A scholarly attempt at an interpretation of Sunday's liturgical readings.

A Family Affair

Parents of families well know the challenge of raising boys, especially as they approach the teen years.  Basically, it is a problem of mutual misunderstanding between parent and child.  Each has an idea that explains the reality in question, and through mutual dialogue and understanding the problem is eventually resolved.

In the Gospel for the feast of the Holy Family (Luke 2:41-52), Joseph and Mary have a bit of trouble with the twelve year old Jesus. They are on their way home to Nazareth from Jerusalem after celebrating the Paschal feast.  While travelling in caravan they assume that Jesus is with them– until they find out that he is not.

This absence becomes a bit of concern as it would for any parent.  “Where is that child?” they undoubtedly ask themselves.  Not finding him in the caravan means that they return to Jerusalem and ultimately encounter him in the Temple,  listening to the teachers and asking them questions.  The parents want answers–and quickly.

The dialogue between Jesus and Mary seems odd in terms of explaining why the child was not with his mother when they left Jerusalem.  Looking for explanations, Mary asks “Son, why have you done this to us?  Your father and I have been in great distress looking for you.”  To which Jesus answers “Why were you looking for me?  Did you not know that it is necessary for me to be about my father’s interests?  (Lk. 2:48-49.  The Greek has the word “tois” which means “things”)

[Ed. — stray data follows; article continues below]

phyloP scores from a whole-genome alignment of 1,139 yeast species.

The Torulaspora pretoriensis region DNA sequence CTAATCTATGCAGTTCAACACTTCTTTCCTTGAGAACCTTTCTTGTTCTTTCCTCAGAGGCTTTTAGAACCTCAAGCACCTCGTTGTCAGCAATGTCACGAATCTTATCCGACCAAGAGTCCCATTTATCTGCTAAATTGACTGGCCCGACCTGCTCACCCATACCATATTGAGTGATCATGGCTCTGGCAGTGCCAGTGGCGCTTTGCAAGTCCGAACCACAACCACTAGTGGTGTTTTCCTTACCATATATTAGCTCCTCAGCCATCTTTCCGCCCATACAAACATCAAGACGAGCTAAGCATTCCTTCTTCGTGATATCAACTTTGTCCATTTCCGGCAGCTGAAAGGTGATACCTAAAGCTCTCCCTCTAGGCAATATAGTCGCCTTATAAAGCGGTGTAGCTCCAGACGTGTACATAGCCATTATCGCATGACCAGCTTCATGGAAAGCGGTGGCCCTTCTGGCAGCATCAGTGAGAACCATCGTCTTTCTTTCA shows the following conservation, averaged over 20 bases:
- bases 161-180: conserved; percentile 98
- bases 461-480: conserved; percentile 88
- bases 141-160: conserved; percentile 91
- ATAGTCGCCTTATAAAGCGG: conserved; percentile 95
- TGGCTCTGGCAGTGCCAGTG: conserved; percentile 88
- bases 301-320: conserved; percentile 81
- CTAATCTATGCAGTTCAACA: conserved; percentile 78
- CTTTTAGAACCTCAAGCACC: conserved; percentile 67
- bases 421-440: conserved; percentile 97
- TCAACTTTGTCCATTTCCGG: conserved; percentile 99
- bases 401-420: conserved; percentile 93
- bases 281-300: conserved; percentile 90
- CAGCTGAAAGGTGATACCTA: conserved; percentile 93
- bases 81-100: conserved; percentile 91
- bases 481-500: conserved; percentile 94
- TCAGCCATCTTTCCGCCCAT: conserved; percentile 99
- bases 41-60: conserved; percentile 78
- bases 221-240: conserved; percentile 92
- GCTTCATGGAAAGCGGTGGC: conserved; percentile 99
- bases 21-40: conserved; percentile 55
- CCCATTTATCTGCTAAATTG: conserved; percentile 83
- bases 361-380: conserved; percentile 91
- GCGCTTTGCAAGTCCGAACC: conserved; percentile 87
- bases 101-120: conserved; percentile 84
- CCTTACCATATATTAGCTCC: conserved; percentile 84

What are the interests (“things”) of the Father?  Keep in mind that Jesus is   talking about his father–in heaven. This is an important theological point for Luke.  God has made a covenant with Israel that is bilateral and conditional. (Exodus 19:1-6)  That is, God and Israel commit themselves to  each other.  “I will be your God and you will be my people IF you keep my commandments.”

So the commandments (the “Law”)  were the binding link in Israel’s relationship with God.  Jesus was to facilitate that relationship by manifesting his dealing with the Law.  In order to see this, we should notice that in spite of the struggle that Jesus had with the Scribes and Pharisees concerning the Law (intent vs. letter of), Jesus early in his Sermon on the Mount stated “Do not  think that I have come to abolish the law or the prophets; I have come not to abolish, but to fulfill.”  (Matthew 5:17)

Jesus’ method of fulfillment was to underscore that the Law was more internal than external.  His life of compassion, justice, understanding, and forgiveness was an example of this.  His life experience was an example to us.

But one thing was important.  That is, that we belong to several families and family members have responsibilities to one another, namely, parents, children, siblings, and relatives.

The families to which we belong are: 1)-The family of God to which we belong via Baptism; 2)-The natural family of parents, children, siblings, and relatives; and 3)-The human family based on the belief that we are all created in God’s image and likeness (Genesis 1:27).

This means that we are obligated to respond to the needs of members of our natural and world families because of our membership in God’s family.  After all, it was Jesus our brother who showed us that our responsibility to family members is, above all, a family affair.

 

 

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